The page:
We say the youths are the leaders of tomorrow, the hope of the future. Yet thousands of these same youths stream into the diaspora every year, in hope of a better life. And this is not without very obvious negative implications on our dear continent. Now what becomes of the future we hope for?
For Didier Acouetey, the main obstacle for Africa development is: “A dearth of qualified professionals”. Exactly the reason behind his initiative; the AfricSearch Group, founded in 1996. Whose aim is to lure Africans in the diaspora back home, for multinationals established in Africa. This human resources consulting firm is the first of its kind, based in France, specializing in Africa, with branches in Abidjan, Dakar, Douala, Johannesburg, Lome and other African capitals.
In his interview with OBG, Didier revealed thus; “There certainly has been a brain drain and, while data varies, it is estimated that 70,000 to 100,000 qualified Africans leave each year. Human capital is necessary for development, and economic growth in Africa has varied between 5% and 8% per annum. As such, there is naturally very high demand for skilled labour and Africans who have studied abroad. The needs are not possible to quantify, but to compensate those who leave; some have to come back, assuming the labour market can absorb them. Many leave due to weak job markets, but the skills the diaspora have gained abroad are useful for African economies, including the public sector. The diaspora also participates by sending money transfers, which now match levels of international aid at around $50bn per year. Yet, this money supports consumption, and thus has a limited effect on development and investment. In addition, there are several investment funds and platforms run by the diaspora that contribute to the continent’s development.”
His creation has accentuated the need to raise human capital in Africa. For if we must build the continent then everyone must get to work and like soldiers, we all must be at our various posts, discharging our duties with dedication and hope.
Didier is passionate about several things, but one of them stand out; the need for African development. Through the AfricSearch initiative, he has helped recruit more than 1,500 Africans, giving them the opportunity to participate in the development of their continent.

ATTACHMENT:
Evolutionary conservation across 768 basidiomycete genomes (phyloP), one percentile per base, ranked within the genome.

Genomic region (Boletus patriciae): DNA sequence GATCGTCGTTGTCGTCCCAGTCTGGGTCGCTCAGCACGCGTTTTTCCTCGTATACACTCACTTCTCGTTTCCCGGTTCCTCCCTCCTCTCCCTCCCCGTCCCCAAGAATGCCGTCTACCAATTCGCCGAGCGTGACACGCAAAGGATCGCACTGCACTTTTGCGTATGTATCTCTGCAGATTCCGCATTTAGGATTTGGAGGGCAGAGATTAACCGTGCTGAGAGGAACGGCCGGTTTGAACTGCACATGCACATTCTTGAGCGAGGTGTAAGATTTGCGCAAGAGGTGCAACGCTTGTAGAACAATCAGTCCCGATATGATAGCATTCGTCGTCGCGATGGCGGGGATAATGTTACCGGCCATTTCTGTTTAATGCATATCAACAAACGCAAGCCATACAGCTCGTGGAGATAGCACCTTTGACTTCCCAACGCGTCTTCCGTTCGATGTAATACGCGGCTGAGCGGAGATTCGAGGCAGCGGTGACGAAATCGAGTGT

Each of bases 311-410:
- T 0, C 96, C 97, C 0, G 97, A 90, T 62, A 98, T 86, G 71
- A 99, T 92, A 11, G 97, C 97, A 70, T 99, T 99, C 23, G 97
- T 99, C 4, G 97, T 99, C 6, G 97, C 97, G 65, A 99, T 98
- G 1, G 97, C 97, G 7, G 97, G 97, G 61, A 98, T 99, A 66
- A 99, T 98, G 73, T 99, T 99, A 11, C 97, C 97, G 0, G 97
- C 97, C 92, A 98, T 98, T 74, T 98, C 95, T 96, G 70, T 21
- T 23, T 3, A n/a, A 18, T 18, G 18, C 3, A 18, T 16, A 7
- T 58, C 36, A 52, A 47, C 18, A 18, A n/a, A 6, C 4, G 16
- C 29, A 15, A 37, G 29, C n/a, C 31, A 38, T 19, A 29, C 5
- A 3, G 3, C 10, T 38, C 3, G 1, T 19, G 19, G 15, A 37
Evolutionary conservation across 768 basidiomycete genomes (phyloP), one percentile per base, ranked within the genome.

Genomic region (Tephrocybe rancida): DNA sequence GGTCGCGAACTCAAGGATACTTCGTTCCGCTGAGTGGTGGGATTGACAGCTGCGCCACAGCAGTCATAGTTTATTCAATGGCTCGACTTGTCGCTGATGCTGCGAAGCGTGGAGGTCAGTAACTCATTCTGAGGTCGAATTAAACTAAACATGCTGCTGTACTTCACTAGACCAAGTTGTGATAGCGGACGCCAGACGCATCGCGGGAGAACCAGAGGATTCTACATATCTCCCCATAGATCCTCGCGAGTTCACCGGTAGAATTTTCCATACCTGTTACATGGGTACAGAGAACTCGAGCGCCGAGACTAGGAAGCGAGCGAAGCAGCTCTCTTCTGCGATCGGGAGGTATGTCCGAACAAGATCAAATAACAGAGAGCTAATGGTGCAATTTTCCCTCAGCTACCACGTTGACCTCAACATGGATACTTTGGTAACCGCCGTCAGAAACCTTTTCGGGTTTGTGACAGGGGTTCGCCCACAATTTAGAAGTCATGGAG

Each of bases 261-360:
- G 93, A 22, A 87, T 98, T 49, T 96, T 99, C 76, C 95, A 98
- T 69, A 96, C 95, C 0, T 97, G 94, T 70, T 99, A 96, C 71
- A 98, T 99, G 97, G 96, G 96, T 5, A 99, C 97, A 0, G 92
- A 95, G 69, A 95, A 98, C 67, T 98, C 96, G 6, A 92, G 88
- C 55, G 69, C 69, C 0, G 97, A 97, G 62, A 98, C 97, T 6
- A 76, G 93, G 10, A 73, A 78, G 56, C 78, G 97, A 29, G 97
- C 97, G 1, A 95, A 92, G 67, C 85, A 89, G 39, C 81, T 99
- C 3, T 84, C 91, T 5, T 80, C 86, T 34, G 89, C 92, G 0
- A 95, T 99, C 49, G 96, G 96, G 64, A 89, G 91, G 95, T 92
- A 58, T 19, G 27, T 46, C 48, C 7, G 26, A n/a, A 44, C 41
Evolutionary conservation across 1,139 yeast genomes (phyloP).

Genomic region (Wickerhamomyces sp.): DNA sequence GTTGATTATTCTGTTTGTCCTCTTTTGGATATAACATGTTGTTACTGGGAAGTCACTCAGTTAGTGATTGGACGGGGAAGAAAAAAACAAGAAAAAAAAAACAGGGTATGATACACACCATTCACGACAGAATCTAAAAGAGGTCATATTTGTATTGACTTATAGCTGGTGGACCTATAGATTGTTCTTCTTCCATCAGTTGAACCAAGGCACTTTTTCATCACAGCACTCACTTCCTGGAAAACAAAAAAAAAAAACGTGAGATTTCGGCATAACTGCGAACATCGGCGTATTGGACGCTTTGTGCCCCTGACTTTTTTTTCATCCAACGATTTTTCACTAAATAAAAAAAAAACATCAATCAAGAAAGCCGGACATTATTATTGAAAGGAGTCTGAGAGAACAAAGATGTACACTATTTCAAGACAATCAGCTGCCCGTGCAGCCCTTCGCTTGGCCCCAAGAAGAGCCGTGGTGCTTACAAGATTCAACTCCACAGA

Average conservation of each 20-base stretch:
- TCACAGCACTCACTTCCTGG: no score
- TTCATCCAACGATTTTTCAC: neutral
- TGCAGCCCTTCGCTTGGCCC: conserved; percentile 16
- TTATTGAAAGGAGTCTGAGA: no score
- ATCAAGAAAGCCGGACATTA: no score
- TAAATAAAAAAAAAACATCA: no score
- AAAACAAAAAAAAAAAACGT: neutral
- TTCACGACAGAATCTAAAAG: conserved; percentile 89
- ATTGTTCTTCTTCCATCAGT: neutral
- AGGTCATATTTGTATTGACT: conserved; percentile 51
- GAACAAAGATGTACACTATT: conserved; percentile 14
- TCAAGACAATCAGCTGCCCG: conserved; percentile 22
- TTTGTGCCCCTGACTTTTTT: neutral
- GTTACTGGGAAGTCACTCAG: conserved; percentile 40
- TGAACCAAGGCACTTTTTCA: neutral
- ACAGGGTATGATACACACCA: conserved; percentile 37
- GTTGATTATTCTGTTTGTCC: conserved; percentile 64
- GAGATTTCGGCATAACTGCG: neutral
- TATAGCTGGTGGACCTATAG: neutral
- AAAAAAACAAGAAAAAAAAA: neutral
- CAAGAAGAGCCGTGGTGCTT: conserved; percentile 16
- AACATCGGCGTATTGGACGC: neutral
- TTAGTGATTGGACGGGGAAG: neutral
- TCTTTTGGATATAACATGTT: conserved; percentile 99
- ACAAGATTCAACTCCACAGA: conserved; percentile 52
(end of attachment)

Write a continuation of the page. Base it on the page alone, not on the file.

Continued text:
The business expert currently has clients calling from around the globe, “95% of our clients are international corporations like Coca-Cola, Microsoft, Shell, Citibank, France Telecom, the others are large African companies or African institutions, like the West African Development Bank or the Central African Development Bank.”
Before founding the AfricSearch Group, Didier had worked in an advertising and packaging industry as Strategic, Sales and Marketing Director. From 1994 to 1997 he showed an early interest in Africa’s development and political issues, as President of “Renaissance Africaine”, an international association involved in promoting a new development strategy for the African continent.
Didier is the Chairman of the CIAN Education-Training’s Commission (French Investors Council in Sub-Saharan Africa) and Vice-chairman of ‘’Africa Agenda & Action’’, a network of young African leaders aiming to promote a new African leadership and to turn Africa into a real economic power.
He has also contributed immensely to the creation of the first Africa-South-East Asia Chamber of Commerce in Singapore in 2010.
Didier has become a regular feature on various television stations, radio, magazines and newspapers; particularly on “Radio France International” (a popular international radio in francophone African countries) on which he provides on air analysis for radio program on education and skills in Africa.
The business specialist laments about the state of things in Africa which actually make it difficult for the Africans in the diaspora to return, he says if these sons must retrace their steps then they should be given good reasons to. To him, some conditions are basic;
“The first condition is environmental, with war and dangerous living conditions being deal-breakers. The political situation also has to be tolerable. Third, job quality must be enticing. Fourth, financial conditions are also necessary. If all four of these can be met, Africans abroad will return. To avoid having others leave, it is necessary for the continent to provide good education locally and to reduce unemployment rates.”
Mr. Acouetey is a graduate from the Arts et Métiers school in Paris, and holds a Bachelors degree and a MBA from the “ESCP EAP”, one of the top French business schools in the wor.